Consumer driven health plans are plans designed to lower monthly premiums while engaging employees to manage more of their health care and make smarter decisions.
“Typically these plans have higher deductibles resulting in lower monthly premiums and are partnered with a savings account or a funding arrangement that provides a benefit to the employee,” says Doug Fleisner, a sales executive at JRG Advisors.
The three main types of accounts used with a consumer driven health plan are a Health Savings Account (HSA), Flexible Savings Account (FSA) and Health Reimbursement Account (HRA).
All three are designed to get employees more involved with heath care decisions.
Smart Business spoke with Fleisner about these creative funding strategies.
What are HSAs?
HSAs started in 2004 to replace Medical Savings Accounts and have increased in number ever since. An HSA is only available to individuals enrolled in a qualified high-deductible health plan that is approved by and meets the standards set by the IRS.
If the plan is qualified, whether it is through an employer or purchased as an individual, an HSA may be set up. The account may be funded by anyone, but the insureds’ funds are deposited into the account pre-tax. The IRS will allow a single insured person to deposit up to $3,350 in 2015 and anyone enrolled with a spouse or dependents up to $6,650 in 2015.
Individuals 55 years old and over can contribute an extra $1,000 per year as a ‘catch-up’ contribution. These amounts are reviewed and adjusted for cost of living from time to time. The money in the account can earn interest and grow through a savings account or investment options.
There are sometimes minimum balance requirements for the investment option. Any interest or gains earned are tax-free, in that a person will not pay income tax on that money and if the money is used to pay for qualified medical expenses there is no tax paid on the money when used either. This is often referred to as a triple tax advantage.
Qualified plans with an HSA promote and encourage engagement by placing more of the upfront costs on the employee. This in part has resulted in more people shopping for the best costs and outcomes before using their insurance when they can.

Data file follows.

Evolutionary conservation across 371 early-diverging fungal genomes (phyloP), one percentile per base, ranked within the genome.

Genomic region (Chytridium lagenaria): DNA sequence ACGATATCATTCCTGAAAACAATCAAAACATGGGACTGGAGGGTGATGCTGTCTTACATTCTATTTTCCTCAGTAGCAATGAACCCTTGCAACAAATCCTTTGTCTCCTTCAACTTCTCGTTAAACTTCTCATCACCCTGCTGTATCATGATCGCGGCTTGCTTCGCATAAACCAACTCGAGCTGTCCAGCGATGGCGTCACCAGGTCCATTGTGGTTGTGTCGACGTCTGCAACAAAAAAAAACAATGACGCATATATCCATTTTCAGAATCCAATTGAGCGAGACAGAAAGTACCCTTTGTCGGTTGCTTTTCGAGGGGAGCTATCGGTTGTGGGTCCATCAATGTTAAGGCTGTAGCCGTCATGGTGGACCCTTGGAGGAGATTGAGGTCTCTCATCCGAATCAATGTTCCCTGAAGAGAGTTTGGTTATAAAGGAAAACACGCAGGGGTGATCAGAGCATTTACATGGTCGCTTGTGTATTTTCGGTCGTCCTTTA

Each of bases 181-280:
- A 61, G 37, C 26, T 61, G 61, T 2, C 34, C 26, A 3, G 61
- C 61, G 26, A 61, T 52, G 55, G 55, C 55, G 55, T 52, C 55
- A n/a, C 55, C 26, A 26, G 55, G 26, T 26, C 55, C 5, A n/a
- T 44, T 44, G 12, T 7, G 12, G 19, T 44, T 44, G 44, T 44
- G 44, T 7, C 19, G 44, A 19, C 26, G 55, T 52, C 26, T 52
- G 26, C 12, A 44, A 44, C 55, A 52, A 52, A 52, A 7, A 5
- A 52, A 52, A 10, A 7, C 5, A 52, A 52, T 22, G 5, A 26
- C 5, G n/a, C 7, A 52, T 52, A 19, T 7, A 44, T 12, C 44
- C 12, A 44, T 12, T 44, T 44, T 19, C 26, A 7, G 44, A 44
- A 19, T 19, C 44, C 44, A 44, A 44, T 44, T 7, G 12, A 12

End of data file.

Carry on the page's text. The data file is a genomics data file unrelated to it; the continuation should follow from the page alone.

What are FSAs?
FSAs are similar to HSAs in that an employee can use pre-tax dollars to pay for qualified medical expenses. There are even options to use the account for certain dependent day care and transportation costs. The account is set up through an employer and is only funded by the employee or the employer. An employee may choose how much to deposit in the account pre-tax from their paycheck and what qualified items to use the money for.
These plans have a maximum that may be deposited in the account. For 2015, the maximum is $2,550 and a maximum of $500 may carry over. It is important to consider what the FSA will be used for to avoid overfunding the account and losing money. These accounts do not offer investment options and do not earn interest, but they do allow a person use pre-tax dollars for medical and non-medical items and services. It is also important to verify items approved by the IRS for purchase with an FSA.
What are HRAs?
With HRAs, an employer will select a plan with a higher deductible and a lower monthly premium. The savings generated by the lower premium can be used to reimburse the employee for some portion of the deductible and out-of-pocket costs. The account is owned by the employer and typically administered by the insurance company or a third party administrator.
There are more restrictions on this type of funding arrangement now due to the Affordable Care Act (ACA). There may be limits on how much an employer may contribute. Those interested in this option should work closely with their benefits advisor to be sure to remain in compliance with the ACA and the insurance company’s guidelines.
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